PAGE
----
I time the visit to arrive about 4:30 pm in order to be there at dusk and sunset – and go first to what is labeled “the Visitors Happiness Desk” – how could I resist? The two gentlemen who manned the desk (surprisingly who are natives of Abu Dhabi when 88 percent of the population here come from some place else) are extremely well suited to their role – extremely friendly, helpful. As I am asking my questions, who should come down the escalator but my Global Scavenger Hunt teammate (small world!), so we visit together.
The experience of visiting is surprisingly pleasant, comfortable, welcoming – not austere as I expected (especially after having visited Buddhist temples in Myanmar where even when the stones are hot enough to fry an egg, you have to walk completely barefoot). Women must be fully covered, including hair, but they provide a robe (free). (I look like Mickey Mouse in the Sorcerer’s Apprentice.)
Indeed, the Sheikh Zayed Grand Mosque “aims to cultivate interaction between Islam and world cultures… Sheikh Zayed’s vision for the Grand Mosque was to incorporate architectural styles from different Muslim civilizations and celebrate cultural diversity by creating a haven that is truly diverse and inspirational in its foundation. The mosque’s architects were British, Italian and Emirati, and drew design inspiration from Turkey, Morocco, Pakistan, and Egypt among other Islamic countries, to create this glistening architectural marvel accommodating 40,000 worshippers and visitors at a time.
“The open-door policy invites tourists and celebrants from all around the world who can witness the spectacular onion-top domes, the reflective pools that engulf the courtyard and the iconic prayer hall, which not only overflows with blissful sunlight, but also houses the world’s biggest chandelier and carpet, both meticulously handmade. Be sure to spot the calligraphy encircling the hollows of the domes, etched with verses from the Quran and painted with gold leaves in An-Naskh lettering.”
When you arrive at the Visitors Center, which is at some distance from the mosque, you walk underground to where there is an air-conditioned mall, with restaurants and shops, then go through a tunnel like an airport (an electric cart is available for those who can’t walk distances; it kind of reminded me of how Disney moves its visitors into its attractions).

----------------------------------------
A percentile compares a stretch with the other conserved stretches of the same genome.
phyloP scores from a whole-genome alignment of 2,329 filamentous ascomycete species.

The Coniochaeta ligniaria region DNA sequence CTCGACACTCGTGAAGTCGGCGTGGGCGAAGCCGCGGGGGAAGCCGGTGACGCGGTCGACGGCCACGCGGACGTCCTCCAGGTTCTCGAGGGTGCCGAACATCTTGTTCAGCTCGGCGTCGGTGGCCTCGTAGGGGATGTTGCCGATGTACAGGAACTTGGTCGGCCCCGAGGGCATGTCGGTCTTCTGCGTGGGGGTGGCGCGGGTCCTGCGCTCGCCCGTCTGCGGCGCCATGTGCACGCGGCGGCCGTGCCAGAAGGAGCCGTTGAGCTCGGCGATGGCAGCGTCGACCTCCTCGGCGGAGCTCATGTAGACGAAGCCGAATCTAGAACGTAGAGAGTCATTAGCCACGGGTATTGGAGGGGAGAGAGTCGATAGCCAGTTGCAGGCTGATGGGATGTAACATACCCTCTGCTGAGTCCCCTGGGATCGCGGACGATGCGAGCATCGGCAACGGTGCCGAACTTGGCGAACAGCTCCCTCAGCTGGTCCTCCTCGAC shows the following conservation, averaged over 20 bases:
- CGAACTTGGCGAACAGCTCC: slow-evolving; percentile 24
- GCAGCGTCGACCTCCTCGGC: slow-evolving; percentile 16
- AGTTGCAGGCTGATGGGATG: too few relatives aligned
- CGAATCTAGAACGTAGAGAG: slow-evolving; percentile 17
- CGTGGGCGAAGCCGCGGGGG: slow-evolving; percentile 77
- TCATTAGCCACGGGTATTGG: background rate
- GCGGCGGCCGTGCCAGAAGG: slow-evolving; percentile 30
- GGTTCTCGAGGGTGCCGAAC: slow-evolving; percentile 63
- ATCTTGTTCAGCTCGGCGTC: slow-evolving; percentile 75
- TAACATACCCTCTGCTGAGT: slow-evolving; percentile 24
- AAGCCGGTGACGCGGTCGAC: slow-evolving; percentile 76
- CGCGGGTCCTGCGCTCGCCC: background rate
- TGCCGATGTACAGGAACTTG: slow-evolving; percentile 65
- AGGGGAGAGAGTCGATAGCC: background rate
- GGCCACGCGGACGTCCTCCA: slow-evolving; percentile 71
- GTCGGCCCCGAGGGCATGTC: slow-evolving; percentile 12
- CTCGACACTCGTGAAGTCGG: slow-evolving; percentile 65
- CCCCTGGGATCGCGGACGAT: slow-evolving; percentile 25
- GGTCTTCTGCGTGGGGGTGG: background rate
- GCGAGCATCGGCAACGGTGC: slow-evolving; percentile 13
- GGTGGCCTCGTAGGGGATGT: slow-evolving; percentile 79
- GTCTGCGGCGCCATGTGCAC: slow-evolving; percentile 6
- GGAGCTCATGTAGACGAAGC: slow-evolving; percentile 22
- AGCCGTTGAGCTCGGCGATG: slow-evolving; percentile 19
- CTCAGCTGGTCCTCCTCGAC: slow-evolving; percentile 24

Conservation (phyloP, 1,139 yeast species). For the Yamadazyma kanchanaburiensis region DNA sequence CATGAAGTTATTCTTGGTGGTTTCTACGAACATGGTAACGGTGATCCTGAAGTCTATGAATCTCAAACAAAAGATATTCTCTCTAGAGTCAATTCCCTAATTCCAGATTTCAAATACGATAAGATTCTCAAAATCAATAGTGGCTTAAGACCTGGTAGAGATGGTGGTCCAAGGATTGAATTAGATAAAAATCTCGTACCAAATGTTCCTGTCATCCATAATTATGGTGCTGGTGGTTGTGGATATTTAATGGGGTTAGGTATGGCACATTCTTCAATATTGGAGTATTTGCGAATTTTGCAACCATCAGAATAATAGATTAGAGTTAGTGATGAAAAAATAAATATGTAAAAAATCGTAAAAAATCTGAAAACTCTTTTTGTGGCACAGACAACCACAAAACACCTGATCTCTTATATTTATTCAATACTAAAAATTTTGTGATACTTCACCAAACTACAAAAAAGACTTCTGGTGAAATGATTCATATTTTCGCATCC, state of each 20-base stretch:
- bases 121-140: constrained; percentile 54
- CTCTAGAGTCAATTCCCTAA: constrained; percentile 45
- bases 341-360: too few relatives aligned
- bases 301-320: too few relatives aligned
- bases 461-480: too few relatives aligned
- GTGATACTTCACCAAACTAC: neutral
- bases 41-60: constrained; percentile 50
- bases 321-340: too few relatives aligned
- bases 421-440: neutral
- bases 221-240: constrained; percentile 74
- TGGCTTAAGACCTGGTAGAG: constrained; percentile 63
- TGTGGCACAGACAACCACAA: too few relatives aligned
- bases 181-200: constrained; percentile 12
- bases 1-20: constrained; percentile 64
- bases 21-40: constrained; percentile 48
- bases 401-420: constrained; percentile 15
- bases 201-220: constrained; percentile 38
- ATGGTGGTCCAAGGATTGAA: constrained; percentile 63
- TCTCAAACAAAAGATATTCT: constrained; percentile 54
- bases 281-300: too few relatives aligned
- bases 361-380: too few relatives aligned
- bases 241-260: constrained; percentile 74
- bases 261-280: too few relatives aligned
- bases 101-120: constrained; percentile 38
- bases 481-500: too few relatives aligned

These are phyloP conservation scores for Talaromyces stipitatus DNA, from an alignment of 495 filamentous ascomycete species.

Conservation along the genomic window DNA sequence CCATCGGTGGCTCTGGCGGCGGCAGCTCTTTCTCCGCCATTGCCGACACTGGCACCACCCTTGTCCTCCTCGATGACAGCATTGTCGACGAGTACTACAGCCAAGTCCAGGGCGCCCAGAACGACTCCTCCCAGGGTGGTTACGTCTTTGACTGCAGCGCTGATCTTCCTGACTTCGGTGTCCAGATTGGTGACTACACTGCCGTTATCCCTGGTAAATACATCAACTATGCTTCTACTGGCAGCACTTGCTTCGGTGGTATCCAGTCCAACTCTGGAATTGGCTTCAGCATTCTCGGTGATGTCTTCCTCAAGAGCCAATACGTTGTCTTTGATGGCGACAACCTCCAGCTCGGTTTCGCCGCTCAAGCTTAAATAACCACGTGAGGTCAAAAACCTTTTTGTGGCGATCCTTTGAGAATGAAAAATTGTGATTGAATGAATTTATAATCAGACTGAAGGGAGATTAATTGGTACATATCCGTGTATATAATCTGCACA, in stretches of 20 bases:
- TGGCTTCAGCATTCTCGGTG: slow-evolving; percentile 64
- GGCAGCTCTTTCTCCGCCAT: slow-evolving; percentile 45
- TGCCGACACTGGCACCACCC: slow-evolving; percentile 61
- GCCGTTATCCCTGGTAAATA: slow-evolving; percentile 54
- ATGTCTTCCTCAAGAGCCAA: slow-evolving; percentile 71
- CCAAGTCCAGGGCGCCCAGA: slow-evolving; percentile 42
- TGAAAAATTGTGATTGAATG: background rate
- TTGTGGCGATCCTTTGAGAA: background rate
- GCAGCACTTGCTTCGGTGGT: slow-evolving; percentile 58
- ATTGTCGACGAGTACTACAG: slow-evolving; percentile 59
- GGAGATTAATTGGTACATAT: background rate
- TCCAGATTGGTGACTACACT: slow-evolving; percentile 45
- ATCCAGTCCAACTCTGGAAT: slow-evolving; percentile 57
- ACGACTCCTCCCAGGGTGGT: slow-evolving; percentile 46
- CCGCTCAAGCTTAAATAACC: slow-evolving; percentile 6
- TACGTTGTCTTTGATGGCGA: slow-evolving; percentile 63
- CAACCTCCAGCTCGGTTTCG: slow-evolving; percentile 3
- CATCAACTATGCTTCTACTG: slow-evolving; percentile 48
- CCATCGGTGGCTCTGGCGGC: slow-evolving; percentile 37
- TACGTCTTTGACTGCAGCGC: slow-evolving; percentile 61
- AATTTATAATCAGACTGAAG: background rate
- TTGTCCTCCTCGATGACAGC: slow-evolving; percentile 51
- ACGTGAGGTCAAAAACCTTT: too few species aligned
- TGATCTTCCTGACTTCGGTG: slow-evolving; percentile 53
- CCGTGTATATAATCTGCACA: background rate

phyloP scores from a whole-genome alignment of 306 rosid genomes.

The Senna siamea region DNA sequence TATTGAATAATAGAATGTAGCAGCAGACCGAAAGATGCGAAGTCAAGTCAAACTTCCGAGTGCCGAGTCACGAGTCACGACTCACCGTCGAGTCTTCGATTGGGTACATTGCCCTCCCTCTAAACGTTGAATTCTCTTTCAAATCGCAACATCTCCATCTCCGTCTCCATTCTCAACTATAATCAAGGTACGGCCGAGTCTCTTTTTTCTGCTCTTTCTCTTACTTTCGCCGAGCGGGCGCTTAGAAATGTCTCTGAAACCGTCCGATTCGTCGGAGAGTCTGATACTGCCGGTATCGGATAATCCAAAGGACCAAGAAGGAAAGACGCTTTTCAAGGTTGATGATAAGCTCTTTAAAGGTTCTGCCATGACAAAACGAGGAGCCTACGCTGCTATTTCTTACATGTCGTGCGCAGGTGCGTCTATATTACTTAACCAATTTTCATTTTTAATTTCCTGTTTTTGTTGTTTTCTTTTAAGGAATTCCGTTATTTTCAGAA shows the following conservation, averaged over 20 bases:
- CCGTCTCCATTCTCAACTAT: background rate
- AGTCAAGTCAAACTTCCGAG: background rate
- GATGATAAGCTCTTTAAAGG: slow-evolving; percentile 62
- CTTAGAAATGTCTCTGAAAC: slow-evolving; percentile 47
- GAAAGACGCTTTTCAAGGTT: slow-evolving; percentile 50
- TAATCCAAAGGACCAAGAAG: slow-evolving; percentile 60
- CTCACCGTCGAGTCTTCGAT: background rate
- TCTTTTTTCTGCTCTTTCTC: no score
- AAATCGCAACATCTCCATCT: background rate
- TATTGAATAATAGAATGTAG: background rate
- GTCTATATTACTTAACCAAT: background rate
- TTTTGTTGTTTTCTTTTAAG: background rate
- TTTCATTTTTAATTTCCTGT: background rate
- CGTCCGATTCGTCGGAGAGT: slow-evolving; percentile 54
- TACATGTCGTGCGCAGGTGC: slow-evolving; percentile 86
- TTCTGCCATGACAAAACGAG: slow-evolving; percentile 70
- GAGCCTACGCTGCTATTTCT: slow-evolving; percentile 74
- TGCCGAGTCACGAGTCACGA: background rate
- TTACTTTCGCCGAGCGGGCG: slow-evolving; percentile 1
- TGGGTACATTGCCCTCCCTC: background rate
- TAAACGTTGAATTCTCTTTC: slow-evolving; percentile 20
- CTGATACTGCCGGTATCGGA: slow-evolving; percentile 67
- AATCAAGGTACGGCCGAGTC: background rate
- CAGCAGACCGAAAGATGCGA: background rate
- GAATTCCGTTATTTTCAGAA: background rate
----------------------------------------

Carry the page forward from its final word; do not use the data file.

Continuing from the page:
The public tour (an absolute must) is also free, indeed, the admission ticket to the Grand Mosque is free. (Fortunately, Margo manages to get us on the last public tour of the day which had already left, getting the guard to let us slip under a barrier.) Our guide is a delightful young woman who cheerily walks us through and points out the amazing art and details. The mosque is massively large in scale, but looks remarkably delicate.
Just as we leave a touch of sunlight breaking through clouds that make the structures even more beautiful, if that were possible. By the time we get outside, the lights have come on (www.szgmc.gov.ae/en/Home ).
I ask the Happiness guys where to go for the best view of the Grand Mosque after dark, and, instead of the adjacent hotel where I had first been directed, they point us to The Souk at Qaryat (Al Beri), just across the water from the mosque. Sure enough, the view is spectacular.
Global Scavenger Hunt Challenges
We had arrived in Abu Dhabi about midnight local time the night before, after having left our hotel in Myanmar at 5:15 am, flying an hour to Bangkok where we had an eight-hour layover challenge (I only managed to do a water taxi on the canal and explore the Golden Mountain and some buildings and watched preparations for the King’s coronation (I later heard it was for a parade that day). Then flew six hours to Abu Dhabi where we gained 3 hours (that is how we make up the day we lost crossing the International Dateline and why it is so hard to keep track of what day or time it is), so for us, midnight was 3 am. Bill Chalmers, the organizer, ringmaster and Chief Experience Officer of the Global Scavenger Hunt tells us this was the most arduous travel day we would have (and the 18 hours travel from Vancouver to Vietnam was the longest airline trip).